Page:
Golf: Overlooked Leishman ready to contend again at British Open

Leishman (above) has finished in the top six in three of the past four Opens.
Leishman (above) has finished in the top six in three of the past four Opens.PHOTO: AFP

CARNOUSTIE, Scotland (REUTERS) - Marc Leishman has an outstanding recent record in the British Open, but he knows he'll be playing second fiddle to Rory McIlroy when he plays with the Northern Irishman in the first two rounds this week.

Quiet achiever Leishman has finished in the top six in three of the past four Opens, not least in 2015 at St. Andrews, where he was beaten by Zach Johnson in a three-way playoff.

Leishman invariably slides into town under the radar, like a party guest invited to make up the numbers who nearly ends up stealing the silverware.

"Anytime you get a marquee pairing, that's good, not that you need motivation around here," the easygoing Australian told a small group of reporters at Carnoustie on Tuesday (July 17) after practising a series of exquisite chip shots along the ground with a four-iron at the 18th hole.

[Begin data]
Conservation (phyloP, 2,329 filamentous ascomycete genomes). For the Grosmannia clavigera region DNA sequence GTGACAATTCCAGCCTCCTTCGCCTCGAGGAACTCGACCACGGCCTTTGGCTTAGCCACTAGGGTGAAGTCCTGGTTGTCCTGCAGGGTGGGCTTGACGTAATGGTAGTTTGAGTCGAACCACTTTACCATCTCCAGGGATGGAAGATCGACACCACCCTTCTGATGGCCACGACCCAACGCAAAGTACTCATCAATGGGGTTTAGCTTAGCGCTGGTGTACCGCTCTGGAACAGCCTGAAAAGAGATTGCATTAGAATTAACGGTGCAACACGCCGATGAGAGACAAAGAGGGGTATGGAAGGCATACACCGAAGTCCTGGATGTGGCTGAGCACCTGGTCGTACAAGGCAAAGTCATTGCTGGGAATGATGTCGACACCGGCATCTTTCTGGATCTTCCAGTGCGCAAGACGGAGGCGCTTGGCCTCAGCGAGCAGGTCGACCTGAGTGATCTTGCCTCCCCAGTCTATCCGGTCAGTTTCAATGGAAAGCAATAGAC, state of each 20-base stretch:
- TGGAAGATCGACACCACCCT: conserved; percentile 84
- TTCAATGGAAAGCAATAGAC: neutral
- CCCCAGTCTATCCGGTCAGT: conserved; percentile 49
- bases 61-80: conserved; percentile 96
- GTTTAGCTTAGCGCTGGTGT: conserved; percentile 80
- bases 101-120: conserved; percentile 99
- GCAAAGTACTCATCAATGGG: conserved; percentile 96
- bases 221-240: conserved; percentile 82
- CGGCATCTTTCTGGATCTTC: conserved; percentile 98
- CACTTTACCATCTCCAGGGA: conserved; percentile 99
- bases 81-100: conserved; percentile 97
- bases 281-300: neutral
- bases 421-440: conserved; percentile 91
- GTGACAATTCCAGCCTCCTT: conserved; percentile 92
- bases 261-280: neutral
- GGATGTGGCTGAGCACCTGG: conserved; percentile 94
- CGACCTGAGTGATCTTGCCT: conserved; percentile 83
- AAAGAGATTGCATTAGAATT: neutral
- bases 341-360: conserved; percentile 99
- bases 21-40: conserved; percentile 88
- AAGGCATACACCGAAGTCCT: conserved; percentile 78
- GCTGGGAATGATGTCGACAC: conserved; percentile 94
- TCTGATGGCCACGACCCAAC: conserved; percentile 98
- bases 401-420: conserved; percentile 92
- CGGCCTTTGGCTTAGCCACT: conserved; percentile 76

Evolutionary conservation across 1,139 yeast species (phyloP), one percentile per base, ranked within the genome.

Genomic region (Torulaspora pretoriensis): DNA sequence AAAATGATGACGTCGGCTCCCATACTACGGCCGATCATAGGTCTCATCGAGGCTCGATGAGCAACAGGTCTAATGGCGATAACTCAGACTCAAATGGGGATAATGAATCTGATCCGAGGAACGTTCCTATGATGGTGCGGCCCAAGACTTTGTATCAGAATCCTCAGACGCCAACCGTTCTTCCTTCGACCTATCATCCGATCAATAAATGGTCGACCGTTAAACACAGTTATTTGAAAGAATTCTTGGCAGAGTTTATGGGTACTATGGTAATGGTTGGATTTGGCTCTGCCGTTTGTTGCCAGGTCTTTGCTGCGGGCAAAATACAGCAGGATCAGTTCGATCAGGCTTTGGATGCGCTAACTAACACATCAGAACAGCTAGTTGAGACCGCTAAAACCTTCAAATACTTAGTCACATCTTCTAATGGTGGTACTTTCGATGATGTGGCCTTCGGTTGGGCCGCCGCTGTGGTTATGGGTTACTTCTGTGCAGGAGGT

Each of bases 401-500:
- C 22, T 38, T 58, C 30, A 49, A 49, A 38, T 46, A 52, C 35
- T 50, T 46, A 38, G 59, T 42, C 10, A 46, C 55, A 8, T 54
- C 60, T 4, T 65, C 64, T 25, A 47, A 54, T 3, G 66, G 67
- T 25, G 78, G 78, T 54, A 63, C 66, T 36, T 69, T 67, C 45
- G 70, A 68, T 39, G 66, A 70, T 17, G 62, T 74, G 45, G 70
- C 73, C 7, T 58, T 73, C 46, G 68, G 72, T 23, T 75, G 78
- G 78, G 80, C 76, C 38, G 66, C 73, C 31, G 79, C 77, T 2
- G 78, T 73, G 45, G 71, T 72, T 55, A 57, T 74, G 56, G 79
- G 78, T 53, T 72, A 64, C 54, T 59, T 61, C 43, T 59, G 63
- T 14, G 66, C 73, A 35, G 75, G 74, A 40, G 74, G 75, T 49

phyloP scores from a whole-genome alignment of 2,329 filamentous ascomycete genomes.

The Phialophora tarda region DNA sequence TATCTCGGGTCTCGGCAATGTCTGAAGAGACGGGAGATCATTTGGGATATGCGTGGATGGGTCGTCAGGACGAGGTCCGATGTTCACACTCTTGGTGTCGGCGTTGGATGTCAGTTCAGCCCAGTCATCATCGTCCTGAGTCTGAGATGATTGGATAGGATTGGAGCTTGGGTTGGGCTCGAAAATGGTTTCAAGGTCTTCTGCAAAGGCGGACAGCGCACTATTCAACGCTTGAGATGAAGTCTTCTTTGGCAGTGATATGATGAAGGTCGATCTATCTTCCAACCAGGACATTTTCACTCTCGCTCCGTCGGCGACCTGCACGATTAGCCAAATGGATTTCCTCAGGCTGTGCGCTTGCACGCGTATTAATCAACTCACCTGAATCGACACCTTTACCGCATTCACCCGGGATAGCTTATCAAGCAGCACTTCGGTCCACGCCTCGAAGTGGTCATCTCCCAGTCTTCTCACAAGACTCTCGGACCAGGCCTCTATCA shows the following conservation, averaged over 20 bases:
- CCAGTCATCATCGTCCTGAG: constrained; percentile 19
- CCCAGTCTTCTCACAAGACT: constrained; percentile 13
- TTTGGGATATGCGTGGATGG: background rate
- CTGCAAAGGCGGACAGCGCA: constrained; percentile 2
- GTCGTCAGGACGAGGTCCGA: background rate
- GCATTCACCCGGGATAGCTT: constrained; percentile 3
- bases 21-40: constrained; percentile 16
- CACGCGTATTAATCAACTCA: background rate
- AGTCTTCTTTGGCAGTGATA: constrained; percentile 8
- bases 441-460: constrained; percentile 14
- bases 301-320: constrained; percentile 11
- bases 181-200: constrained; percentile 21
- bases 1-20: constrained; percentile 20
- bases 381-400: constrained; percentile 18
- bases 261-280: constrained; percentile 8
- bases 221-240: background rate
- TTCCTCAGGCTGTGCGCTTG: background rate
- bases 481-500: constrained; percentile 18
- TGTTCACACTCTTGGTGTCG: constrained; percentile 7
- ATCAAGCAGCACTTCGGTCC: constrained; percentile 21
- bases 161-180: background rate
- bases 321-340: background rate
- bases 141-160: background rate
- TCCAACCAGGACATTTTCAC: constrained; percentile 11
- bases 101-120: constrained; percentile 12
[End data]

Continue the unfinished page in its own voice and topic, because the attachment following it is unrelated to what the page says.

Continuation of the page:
"I played with Tiger (Woods) at the Masters and again a couple of weeks ago. I enjoy those high-energy groups.

"The crowd will be pulling for Rory pretty hard I think. Hopefully, I can keep my head down and just grind."

Leishman, 34, has learned over the years not to push too hard, too early in majors, aware of the old adage that you can't win a tournament in the first couple of rounds, but you can definitely lose it.

"It's very easy in majors, especially when it's tough, to get frustrated by bogeys, or bad breaks, rub of the green things I guess," he said.

"It's a long week. You've just got to stay in it. You don't want to throw shots away, which can be easy to do in these events, just because there's so much trouble out there.

"I feel like I've learned a lot from the times I've contended here, and other places as well. Every time you're close and you don't (win), it's disappointing but it just makes you want it more."

Leishman is not one to adopt a Spartan lifestyle in major weeks, preferring instead to keep to his usual routine of enjoying a couple of beers - "nothing excessive" - with dinner, which when in England or Scotland often consists of fish and chips.

"It's a good week," he said, no doubt a great week if he lifts the Claret Jug on Sunday.